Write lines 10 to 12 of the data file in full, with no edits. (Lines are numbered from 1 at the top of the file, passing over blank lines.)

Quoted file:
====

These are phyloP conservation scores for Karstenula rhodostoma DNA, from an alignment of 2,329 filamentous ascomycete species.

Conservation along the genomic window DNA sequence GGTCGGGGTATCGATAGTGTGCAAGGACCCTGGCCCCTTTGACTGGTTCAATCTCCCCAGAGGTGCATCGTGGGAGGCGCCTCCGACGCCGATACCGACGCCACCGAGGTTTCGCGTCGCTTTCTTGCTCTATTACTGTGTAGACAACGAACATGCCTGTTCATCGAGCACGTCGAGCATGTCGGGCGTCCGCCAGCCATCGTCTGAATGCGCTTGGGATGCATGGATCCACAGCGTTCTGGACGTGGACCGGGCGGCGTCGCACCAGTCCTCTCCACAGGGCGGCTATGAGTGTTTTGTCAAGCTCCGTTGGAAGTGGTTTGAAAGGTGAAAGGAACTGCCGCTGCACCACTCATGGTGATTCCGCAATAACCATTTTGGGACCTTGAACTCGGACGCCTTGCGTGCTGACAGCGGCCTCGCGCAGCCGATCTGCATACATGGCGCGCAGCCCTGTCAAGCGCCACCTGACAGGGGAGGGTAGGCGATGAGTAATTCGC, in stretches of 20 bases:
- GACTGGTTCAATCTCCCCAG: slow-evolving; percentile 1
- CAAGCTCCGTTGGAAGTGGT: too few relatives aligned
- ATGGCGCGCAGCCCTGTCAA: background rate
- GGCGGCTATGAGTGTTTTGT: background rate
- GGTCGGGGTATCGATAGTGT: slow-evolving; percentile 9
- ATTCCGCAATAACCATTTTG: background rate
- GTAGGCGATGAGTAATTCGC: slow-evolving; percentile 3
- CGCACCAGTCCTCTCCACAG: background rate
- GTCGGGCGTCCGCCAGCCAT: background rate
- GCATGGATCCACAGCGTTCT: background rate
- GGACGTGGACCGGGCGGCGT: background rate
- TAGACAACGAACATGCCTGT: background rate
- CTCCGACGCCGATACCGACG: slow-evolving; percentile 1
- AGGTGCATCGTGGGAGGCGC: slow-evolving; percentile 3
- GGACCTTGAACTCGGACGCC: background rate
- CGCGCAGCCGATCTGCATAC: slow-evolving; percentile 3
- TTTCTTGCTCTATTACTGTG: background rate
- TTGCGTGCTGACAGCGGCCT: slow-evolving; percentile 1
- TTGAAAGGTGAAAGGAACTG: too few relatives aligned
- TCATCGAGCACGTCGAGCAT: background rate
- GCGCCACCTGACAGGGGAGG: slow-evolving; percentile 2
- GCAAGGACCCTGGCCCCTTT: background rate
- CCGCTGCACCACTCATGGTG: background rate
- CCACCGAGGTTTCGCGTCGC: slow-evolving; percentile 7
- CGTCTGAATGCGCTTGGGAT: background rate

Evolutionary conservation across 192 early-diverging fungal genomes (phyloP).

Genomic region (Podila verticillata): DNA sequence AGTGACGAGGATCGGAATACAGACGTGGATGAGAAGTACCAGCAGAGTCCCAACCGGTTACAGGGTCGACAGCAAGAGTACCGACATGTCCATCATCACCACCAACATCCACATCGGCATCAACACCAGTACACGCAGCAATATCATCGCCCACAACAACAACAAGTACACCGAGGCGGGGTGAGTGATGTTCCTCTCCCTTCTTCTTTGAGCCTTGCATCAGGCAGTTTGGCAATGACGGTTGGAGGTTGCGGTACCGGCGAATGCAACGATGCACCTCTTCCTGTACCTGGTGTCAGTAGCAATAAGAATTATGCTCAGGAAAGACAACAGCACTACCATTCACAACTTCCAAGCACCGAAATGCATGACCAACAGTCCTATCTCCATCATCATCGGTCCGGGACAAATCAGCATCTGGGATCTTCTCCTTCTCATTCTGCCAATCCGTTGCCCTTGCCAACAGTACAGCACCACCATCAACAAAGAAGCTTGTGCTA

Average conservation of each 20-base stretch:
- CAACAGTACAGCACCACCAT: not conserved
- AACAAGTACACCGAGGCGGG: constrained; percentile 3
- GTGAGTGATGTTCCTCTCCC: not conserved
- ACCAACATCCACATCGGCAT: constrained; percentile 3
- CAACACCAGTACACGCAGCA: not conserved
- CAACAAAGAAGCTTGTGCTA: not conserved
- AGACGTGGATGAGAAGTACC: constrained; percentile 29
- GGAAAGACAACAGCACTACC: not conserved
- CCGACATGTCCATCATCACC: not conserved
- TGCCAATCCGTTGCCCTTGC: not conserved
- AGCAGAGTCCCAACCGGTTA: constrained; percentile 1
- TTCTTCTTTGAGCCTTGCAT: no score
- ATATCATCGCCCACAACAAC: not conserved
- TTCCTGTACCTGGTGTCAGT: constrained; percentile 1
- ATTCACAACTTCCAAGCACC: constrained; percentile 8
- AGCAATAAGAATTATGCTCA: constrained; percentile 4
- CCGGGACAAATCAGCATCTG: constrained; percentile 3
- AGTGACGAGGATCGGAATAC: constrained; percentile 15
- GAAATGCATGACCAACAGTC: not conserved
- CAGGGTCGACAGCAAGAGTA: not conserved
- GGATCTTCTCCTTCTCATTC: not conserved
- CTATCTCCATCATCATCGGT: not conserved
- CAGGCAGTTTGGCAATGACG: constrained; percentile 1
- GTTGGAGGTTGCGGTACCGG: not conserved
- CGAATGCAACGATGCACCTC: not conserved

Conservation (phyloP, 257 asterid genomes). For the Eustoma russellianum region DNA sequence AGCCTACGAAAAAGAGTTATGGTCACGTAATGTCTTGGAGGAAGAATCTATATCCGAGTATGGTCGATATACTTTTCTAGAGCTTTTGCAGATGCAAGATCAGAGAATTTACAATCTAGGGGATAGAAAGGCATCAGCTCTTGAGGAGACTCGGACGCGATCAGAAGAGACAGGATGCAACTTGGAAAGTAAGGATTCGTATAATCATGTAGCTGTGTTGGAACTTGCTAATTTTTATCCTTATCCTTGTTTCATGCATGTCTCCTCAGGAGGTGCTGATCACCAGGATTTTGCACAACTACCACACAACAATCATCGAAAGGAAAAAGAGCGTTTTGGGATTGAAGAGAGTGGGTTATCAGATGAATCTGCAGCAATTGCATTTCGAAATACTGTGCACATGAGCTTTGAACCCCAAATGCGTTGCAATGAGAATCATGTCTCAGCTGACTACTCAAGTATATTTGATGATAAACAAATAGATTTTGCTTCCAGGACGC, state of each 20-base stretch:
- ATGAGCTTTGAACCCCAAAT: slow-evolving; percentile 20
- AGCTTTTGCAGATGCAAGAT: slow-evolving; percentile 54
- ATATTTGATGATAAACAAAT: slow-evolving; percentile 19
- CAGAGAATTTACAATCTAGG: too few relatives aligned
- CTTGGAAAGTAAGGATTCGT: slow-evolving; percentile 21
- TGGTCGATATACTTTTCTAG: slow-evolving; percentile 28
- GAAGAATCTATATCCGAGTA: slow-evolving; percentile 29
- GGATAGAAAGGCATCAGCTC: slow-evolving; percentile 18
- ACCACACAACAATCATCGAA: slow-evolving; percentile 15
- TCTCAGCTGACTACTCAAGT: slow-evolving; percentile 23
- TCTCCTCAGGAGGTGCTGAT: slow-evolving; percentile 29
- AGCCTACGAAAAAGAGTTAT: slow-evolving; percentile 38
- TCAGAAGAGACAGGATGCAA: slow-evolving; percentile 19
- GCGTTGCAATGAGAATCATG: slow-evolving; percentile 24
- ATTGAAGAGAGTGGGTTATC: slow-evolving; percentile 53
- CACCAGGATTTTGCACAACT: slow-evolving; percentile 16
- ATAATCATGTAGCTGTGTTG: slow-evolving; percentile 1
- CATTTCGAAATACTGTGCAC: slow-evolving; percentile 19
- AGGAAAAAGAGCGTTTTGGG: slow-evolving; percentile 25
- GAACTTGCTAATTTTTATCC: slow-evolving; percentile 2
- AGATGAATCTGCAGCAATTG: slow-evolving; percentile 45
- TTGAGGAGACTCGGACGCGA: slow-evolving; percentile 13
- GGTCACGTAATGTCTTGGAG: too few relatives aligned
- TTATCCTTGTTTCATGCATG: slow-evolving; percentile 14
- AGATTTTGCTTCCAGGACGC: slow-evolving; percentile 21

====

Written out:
- CGCACCAGTCCTCTCCACAG: background rate
- GTCGGGCGTCCGCCAGCCAT: background rate
- GCATGGATCCACAGCGTTCT: background rate